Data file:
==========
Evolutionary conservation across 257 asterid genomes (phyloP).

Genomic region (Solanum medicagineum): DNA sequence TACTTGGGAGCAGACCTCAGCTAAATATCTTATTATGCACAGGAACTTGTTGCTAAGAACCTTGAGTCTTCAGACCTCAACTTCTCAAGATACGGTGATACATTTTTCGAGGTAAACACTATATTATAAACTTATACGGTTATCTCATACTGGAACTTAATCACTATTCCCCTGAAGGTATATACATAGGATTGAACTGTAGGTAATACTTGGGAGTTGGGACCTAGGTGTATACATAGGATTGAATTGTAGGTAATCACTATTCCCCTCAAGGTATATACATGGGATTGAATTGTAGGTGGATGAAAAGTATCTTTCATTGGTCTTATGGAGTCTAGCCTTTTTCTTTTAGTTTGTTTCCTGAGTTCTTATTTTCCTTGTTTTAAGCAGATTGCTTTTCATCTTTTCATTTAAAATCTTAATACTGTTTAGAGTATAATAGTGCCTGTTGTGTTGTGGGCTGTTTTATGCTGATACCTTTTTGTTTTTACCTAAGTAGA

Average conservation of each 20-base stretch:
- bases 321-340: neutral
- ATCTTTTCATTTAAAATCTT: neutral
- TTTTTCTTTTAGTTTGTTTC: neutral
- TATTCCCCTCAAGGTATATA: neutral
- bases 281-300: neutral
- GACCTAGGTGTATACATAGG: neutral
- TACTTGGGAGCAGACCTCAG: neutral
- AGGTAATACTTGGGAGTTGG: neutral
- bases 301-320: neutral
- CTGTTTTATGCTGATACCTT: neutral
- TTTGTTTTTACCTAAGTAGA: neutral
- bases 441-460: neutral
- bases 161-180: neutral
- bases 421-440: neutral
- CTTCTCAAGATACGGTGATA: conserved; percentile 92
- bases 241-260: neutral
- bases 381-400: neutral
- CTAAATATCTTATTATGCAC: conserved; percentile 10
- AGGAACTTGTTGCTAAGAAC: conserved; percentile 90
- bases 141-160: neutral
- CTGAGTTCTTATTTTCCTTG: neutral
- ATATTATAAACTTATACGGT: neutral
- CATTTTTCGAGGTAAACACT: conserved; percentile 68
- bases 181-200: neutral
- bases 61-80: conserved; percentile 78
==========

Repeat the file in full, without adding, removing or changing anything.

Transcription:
Evolutionary conservation across 257 asterid genomes (phyloP).

Genomic region (Solanum medicagineum): DNA sequence TACTTGGGAGCAGACCTCAGCTAAATATCTTATTATGCACAGGAACTTGTTGCTAAGAACCTTGAGTCTTCAGACCTCAACTTCTCAAGATACGGTGATACATTTTTCGAGGTAAACACTATATTATAAACTTATACGGTTATCTCATACTGGAACTTAATCACTATTCCCCTGAAGGTATATACATAGGATTGAACTGTAGGTAATACTTGGGAGTTGGGACCTAGGTGTATACATAGGATTGAATTGTAGGTAATCACTATTCCCCTCAAGGTATATACATGGGATTGAATTGTAGGTGGATGAAAAGTATCTTTCATTGGTCTTATGGAGTCTAGCCTTTTTCTTTTAGTTTGTTTCCTGAGTTCTTATTTTCCTTGTTTTAAGCAGATTGCTTTTCATCTTTTCATTTAAAATCTTAATACTGTTTAGAGTATAATAGTGCCTGTTGTGTTGTGGGCTGTTTTATGCTGATACCTTTTTGTTTTTACCTAAGTAGA

Average conservation of each 20-base stretch:
- bases 321-340: neutral
- ATCTTTTCATTTAAAATCTT: neutral
- TTTTTCTTTTAGTTTGTTTC: neutral
- TATTCCCCTCAAGGTATATA: neutral
- bases 281-300: neutral
- GACCTAGGTGTATACATAGG: neutral
- TACTTGGGAGCAGACCTCAG: neutral
- AGGTAATACTTGGGAGTTGG: neutral
- bases 301-320: neutral
- CTGTTTTATGCTGATACCTT: neutral
- TTTGTTTTTACCTAAGTAGA: neutral
- bases 441-460: neutral
- bases 161-180: neutral
- bases 421-440: neutral
- CTTCTCAAGATACGGTGATA: conserved; percentile 92
- bases 241-260: neutral
- bases 381-400: neutral
- CTAAATATCTTATTATGCAC: conserved; percentile 10
- AGGAACTTGTTGCTAAGAAC: conserved; percentile 90
- bases 141-160: neutral
- CTGAGTTCTTATTTTCCTTG: neutral
- ATATTATAAACTTATACGGT: neutral
- CATTTTTCGAGGTAAACACT: conserved; percentile 68
- bases 181-200: neutral
- bases 61-80: conserved; percentile 78